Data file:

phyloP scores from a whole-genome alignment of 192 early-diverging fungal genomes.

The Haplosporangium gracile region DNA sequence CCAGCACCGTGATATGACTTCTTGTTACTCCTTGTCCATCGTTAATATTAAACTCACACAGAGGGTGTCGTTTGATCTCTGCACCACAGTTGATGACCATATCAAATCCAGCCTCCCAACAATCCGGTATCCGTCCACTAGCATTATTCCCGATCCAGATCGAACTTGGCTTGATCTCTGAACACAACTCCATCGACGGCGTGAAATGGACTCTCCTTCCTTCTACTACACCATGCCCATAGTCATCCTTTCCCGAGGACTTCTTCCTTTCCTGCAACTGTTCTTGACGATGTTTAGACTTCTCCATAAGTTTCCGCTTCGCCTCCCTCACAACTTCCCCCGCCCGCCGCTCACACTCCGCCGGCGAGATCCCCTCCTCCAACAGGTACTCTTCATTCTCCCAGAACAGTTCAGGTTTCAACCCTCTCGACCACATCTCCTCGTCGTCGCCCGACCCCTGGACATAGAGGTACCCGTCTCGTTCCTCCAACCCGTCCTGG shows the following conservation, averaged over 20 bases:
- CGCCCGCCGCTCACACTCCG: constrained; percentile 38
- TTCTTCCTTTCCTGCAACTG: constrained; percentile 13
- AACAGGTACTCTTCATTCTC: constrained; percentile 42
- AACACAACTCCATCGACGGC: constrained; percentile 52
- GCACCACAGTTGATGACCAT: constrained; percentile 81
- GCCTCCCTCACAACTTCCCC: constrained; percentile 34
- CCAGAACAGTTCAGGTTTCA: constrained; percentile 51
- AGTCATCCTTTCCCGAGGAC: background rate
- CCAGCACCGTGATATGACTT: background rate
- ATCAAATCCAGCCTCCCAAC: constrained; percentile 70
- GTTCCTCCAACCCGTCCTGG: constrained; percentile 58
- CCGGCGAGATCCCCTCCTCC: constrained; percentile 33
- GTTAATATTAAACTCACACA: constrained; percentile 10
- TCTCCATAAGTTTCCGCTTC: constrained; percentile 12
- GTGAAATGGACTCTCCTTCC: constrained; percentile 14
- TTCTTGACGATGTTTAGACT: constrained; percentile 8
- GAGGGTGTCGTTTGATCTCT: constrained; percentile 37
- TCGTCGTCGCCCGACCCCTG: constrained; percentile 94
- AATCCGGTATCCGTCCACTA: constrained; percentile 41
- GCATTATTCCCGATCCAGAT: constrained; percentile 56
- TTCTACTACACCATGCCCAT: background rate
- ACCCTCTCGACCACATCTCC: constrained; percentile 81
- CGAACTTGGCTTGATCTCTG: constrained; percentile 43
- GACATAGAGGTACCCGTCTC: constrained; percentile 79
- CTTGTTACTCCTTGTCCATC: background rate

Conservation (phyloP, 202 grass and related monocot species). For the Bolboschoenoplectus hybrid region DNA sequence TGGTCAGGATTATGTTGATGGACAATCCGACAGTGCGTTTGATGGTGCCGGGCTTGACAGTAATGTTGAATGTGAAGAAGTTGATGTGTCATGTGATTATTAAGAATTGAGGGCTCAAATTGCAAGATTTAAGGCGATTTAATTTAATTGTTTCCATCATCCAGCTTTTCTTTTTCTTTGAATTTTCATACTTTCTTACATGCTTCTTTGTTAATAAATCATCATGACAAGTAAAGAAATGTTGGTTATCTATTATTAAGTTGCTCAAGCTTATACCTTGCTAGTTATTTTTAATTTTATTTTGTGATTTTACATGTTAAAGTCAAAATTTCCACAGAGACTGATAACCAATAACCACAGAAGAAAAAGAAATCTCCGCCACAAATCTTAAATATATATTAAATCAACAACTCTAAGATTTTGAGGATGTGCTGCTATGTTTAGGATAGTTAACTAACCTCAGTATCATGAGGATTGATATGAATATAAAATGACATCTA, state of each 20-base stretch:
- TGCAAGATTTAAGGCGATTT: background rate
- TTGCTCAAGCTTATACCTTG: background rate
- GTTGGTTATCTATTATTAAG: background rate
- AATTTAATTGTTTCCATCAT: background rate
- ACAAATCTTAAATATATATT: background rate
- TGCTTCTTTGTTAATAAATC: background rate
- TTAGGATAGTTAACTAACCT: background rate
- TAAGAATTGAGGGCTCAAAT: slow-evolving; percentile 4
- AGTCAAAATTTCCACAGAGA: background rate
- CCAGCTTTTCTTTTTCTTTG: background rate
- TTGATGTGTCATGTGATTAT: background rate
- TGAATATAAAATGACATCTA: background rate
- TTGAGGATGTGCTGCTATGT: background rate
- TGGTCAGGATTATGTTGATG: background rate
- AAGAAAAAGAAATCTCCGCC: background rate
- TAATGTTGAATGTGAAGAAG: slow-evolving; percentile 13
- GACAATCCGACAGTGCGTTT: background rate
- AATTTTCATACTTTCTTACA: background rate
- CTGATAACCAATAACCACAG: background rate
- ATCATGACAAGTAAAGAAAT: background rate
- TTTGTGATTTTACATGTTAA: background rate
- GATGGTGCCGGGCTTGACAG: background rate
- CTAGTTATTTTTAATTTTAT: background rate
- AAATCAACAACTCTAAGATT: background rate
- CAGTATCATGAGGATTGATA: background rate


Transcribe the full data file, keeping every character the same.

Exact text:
phyloP scores from a whole-genome alignment of 192 early-diverging fungal genomes.

The Haplosporangium gracile region DNA sequence CCAGCACCGTGATATGACTTCTTGTTACTCCTTGTCCATCGTTAATATTAAACTCACACAGAGGGTGTCGTTTGATCTCTGCACCACAGTTGATGACCATATCAAATCCAGCCTCCCAACAATCCGGTATCCGTCCACTAGCATTATTCCCGATCCAGATCGAACTTGGCTTGATCTCTGAACACAACTCCATCGACGGCGTGAAATGGACTCTCCTTCCTTCTACTACACCATGCCCATAGTCATCCTTTCCCGAGGACTTCTTCCTTTCCTGCAACTGTTCTTGACGATGTTTAGACTTCTCCATAAGTTTCCGCTTCGCCTCCCTCACAACTTCCCCCGCCCGCCGCTCACACTCCGCCGGCGAGATCCCCTCCTCCAACAGGTACTCTTCATTCTCCCAGAACAGTTCAGGTTTCAACCCTCTCGACCACATCTCCTCGTCGTCGCCCGACCCCTGGACATAGAGGTACCCGTCTCGTTCCTCCAACCCGTCCTGG shows the following conservation, averaged over 20 bases:
- CGCCCGCCGCTCACACTCCG: constrained; percentile 38
- TTCTTCCTTTCCTGCAACTG: constrained; percentile 13
- AACAGGTACTCTTCATTCTC: constrained; percentile 42
- AACACAACTCCATCGACGGC: constrained; percentile 52
- GCACCACAGTTGATGACCAT: constrained; percentile 81
- GCCTCCCTCACAACTTCCCC: constrained; percentile 34
- CCAGAACAGTTCAGGTTTCA: constrained; percentile 51
- AGTCATCCTTTCCCGAGGAC: background rate
- CCAGCACCGTGATATGACTT: background rate
- ATCAAATCCAGCCTCCCAAC: constrained; percentile 70
- GTTCCTCCAACCCGTCCTGG: constrained; percentile 58
- CCGGCGAGATCCCCTCCTCC: constrained; percentile 33
- GTTAATATTAAACTCACACA: constrained; percentile 10
- TCTCCATAAGTTTCCGCTTC: constrained; percentile 12
- GTGAAATGGACTCTCCTTCC: constrained; percentile 14
- TTCTTGACGATGTTTAGACT: constrained; percentile 8
- GAGGGTGTCGTTTGATCTCT: constrained; percentile 37
- TCGTCGTCGCCCGACCCCTG: constrained; percentile 94
- AATCCGGTATCCGTCCACTA: constrained; percentile 41
- GCATTATTCCCGATCCAGAT: constrained; percentile 56
- TTCTACTACACCATGCCCAT: background rate
- ACCCTCTCGACCACATCTCC: constrained; percentile 81
- CGAACTTGGCTTGATCTCTG: constrained; percentile 43
- GACATAGAGGTACCCGTCTC: constrained; percentile 79
- CTTGTTACTCCTTGTCCATC: background rate

Conservation (phyloP, 202 grass and related monocot species). For the Bolboschoenoplectus hybrid region DNA sequence TGGTCAGGATTATGTTGATGGACAATCCGACAGTGCGTTTGATGGTGCCGGGCTTGACAGTAATGTTGAATGTGAAGAAGTTGATGTGTCATGTGATTATTAAGAATTGAGGGCTCAAATTGCAAGATTTAAGGCGATTTAATTTAATTGTTTCCATCATCCAGCTTTTCTTTTTCTTTGAATTTTCATACTTTCTTACATGCTTCTTTGTTAATAAATCATCATGACAAGTAAAGAAATGTTGGTTATCTATTATTAAGTTGCTCAAGCTTATACCTTGCTAGTTATTTTTAATTTTATTTTGTGATTTTACATGTTAAAGTCAAAATTTCCACAGAGACTGATAACCAATAACCACAGAAGAAAAAGAAATCTCCGCCACAAATCTTAAATATATATTAAATCAACAACTCTAAGATTTTGAGGATGTGCTGCTATGTTTAGGATAGTTAACTAACCTCAGTATCATGAGGATTGATATGAATATAAAATGACATCTA, state of each 20-base stretch:
- TGCAAGATTTAAGGCGATTT: background rate
- TTGCTCAAGCTTATACCTTG: background rate
- GTTGGTTATCTATTATTAAG: background rate
- AATTTAATTGTTTCCATCAT: background rate
- ACAAATCTTAAATATATATT: background rate
- TGCTTCTTTGTTAATAAATC: background rate
- TTAGGATAGTTAACTAACCT: background rate
- TAAGAATTGAGGGCTCAAAT: slow-evolving; percentile 4
- AGTCAAAATTTCCACAGAGA: background rate
- CCAGCTTTTCTTTTTCTTTG: background rate
- TTGATGTGTCATGTGATTAT: background rate
- TGAATATAAAATGACATCTA: background rate
- TTGAGGATGTGCTGCTATGT: background rate
- TGGTCAGGATTATGTTGATG: background rate
- AAGAAAAAGAAATCTCCGCC: background rate
- TAATGTTGAATGTGAAGAAG: slow-evolving; percentile 13
- GACAATCCGACAGTGCGTTT: background rate
- AATTTTCATACTTTCTTACA: background rate
- CTGATAACCAATAACCACAG: background rate
- ATCATGACAAGTAAAGAAAT: background rate
- TTTGTGATTTTACATGTTAA: background rate
- GATGGTGCCGGGCTTGACAG: background rate
- CTAGTTATTTTTAATTTTAT: background rate
- AAATCAACAACTCTAAGATT: background rate
- CAGTATCATGAGGATTGATA: background rate